In the fourth in their four-part series of Big Ideas in software development, Tim and Jeff tackle software volatility.
What is Volatility?
As the final of our “big ideas in software development,” we look at volatility. We provide a very simple definition of volatility for purposes of this discussion: Volatility is a measure of how often a file actually changes—never mind the extent or reason for the change. Using this definition, we theorize that volatility directly correlates to the risk of making a change: the more volatile a file is, the more likely it is that changes to that file will result in a code defect.
Michael Feathers recently posted a graph showing that commits across a code base are not evenly distributed. Some files change frequently, even continually, while the majority seem never to be touched at all. His blog report of these findings was widely tweeted and referenced.
Noticing the same trend, Tim presented the idea of a Heat Map last year, in a blog post in which he counted Jira tickets associated with source files in the source control system for a sizable production web application. Some changes were due to feature enhancements, whereas others were due to bug fixes and others were merely side-effects of a refactoring (usually Rename or Move Method).
In Tim’s analysis, a small number of files were shown to be involved in the vast majority of changes made in the system. When the five most volatile files were identified, they were shown to be poorly covered with tests, if at all, and less than optimally structured. (Why does this not surprise us?) Developers were hesitant to touch these files because of their high implementation complexity, yet they were still visited frequently.
Michael Feathers suggested that counting commits was a reasonable approximation for the volatility of a code module, and we agree. Here are a few projects you can check for yourselves:
In the Gwibber project, the most changed files are client with 302, gwui with 149, and dispatcher with 95 commits. All 247 other files have less than 70 updates and the vast majority of them have less than 30.
In the Mongo project, most files have fewer than 100 modifications, but the most-modified file has 663 (caveat: an Scons file). The top nine have from over 300 to over 500 changes. This is another data point suggesting that changes clump, rather than spreading over the code base.
Source files in the rails project tend to have fewer than 150 changes per file, the vast majority having fewer than 20 changes. However, the top five have 953, 568, 481, 309, and 307 changes respectively.
Files can change frequently because:
they are “god classes” (poor cohesion),
they have poor dependency structure (poor coupling),
they depend on many implementation details (poor abstraction), or
the code is poorly written and has many flaws.
Sometimes all of the above are true!
Circumstances do exist where heavy change is not due to poor design—files can contain key abstractions in the solution domain or the problem domain. New features in a banking system might touch upon Account or User. In a retail app, it might be Sale or Receipt or Product.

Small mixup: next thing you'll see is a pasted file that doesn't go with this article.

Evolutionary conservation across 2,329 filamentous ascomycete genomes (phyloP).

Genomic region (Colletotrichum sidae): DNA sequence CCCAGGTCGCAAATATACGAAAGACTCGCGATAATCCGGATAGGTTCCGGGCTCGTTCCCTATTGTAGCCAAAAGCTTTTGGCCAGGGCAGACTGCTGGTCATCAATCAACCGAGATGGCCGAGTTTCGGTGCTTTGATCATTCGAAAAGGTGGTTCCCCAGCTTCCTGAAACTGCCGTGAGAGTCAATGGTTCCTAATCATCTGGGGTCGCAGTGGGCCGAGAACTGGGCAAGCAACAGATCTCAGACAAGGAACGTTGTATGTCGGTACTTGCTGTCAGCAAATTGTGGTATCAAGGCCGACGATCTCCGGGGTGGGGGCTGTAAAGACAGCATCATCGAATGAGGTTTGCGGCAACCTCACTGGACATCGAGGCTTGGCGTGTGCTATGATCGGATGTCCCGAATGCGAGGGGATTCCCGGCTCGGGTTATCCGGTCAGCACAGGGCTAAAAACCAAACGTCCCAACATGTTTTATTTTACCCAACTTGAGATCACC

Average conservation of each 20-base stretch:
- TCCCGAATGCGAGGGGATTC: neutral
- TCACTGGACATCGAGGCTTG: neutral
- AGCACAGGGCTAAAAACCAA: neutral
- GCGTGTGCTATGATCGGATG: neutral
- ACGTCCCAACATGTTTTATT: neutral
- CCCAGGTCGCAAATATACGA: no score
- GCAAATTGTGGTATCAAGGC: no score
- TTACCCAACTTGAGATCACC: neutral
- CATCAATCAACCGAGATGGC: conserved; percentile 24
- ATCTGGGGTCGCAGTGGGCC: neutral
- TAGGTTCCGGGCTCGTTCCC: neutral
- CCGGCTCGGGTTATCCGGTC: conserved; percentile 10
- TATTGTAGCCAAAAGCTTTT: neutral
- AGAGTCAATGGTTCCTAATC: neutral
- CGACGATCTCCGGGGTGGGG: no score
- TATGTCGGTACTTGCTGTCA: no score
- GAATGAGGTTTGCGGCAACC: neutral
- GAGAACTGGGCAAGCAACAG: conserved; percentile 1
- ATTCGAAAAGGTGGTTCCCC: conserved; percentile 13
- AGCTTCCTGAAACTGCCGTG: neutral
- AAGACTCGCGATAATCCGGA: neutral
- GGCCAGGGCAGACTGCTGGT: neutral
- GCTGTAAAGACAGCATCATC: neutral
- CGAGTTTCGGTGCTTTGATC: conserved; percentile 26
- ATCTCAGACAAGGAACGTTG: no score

No matter the reason, we can confirm that certain source files change much more often than others, and then we can form strategies to deal constructively with code that shows high volatility.
Risk of Breakage
Programming is more an art of continual tailoring than invention. Systems gather changes over time: functional alterations, adjustments to user experience, performance and scalability changes, upgrades to the supporting platform or platforms, integration with other systems, and adjustments or corrections to internals (both functional and structural). It has been said that a system spends 80% of its life in maintenance. A successful system should spend far more years in extension and improvement than it did in original authoring.
A sad fact of software development is that every change to existing code has a non-zero chance of causing breakage. Some changes are simple errors in function name or type, some are simple miscalculations, some are naive changes that damage scalability or performance, and some are subtle effects that only show up when seemingly unrelated parts of the code base fail. Many defects are coded due to a simple misunderstanding of how the code currently operates.
In our previous article on coupling, we mentioned that errors tend to fan out along dependency lines, including implicit dependencies. In our articles on cohesion and abstraction, we mentioned how duplication makes maintenance a “sometime thing,” since a programmer is unlikely to find all the occurrences of a duplicated passage of code and correct them all. A bug may return several times—there exists potentially one “emergency bug fix” for every point of duplication in the code base.
In general, the sooner a program error is detected, the less damage it does to the project’s schedule and to the product’s reputation. If the programmer realizes an error while typing, he may backspace and rewrite the code immediately with no ill effect at all. If the error escapes the programmer, it may be spotted by another programmer in the same development cycle or by a QA team member.
An otherwise undetected error escapes “into the wild,” the real world where customers call technical support and programmers are pulled from feature work to diagnose and fix the code. The defect may bring servers to their knees, denying users access. It may cause data to be corrupt, requiring painstaking data repair. It may have consequences well beyond those reported by the users. Of course, the bug could also be cosmetic, or a trivial problem with an easy work-around.
Simple odds suggest that the likelihood of breakage is greater in more volatile modules. We also have observed that messy, ill-structured, badly written modules are easy to misunderstand and hard to repair. Where there is duplication, a lack of abstraction, and needless couplings, the breakage will be most likely to fan out across the code base.
To re-emphasize: Where we have messy, volatile code we are at the greatest risk of failure. What are we going to do about it?
The Review Alternative
“Given enough eyeballs,” says Linus’ Law, “all bugs are shallow.” Various forms of review—inspection, code walk-through, hierarchical review, and pair programming—exist to provide structure for the eyeballs.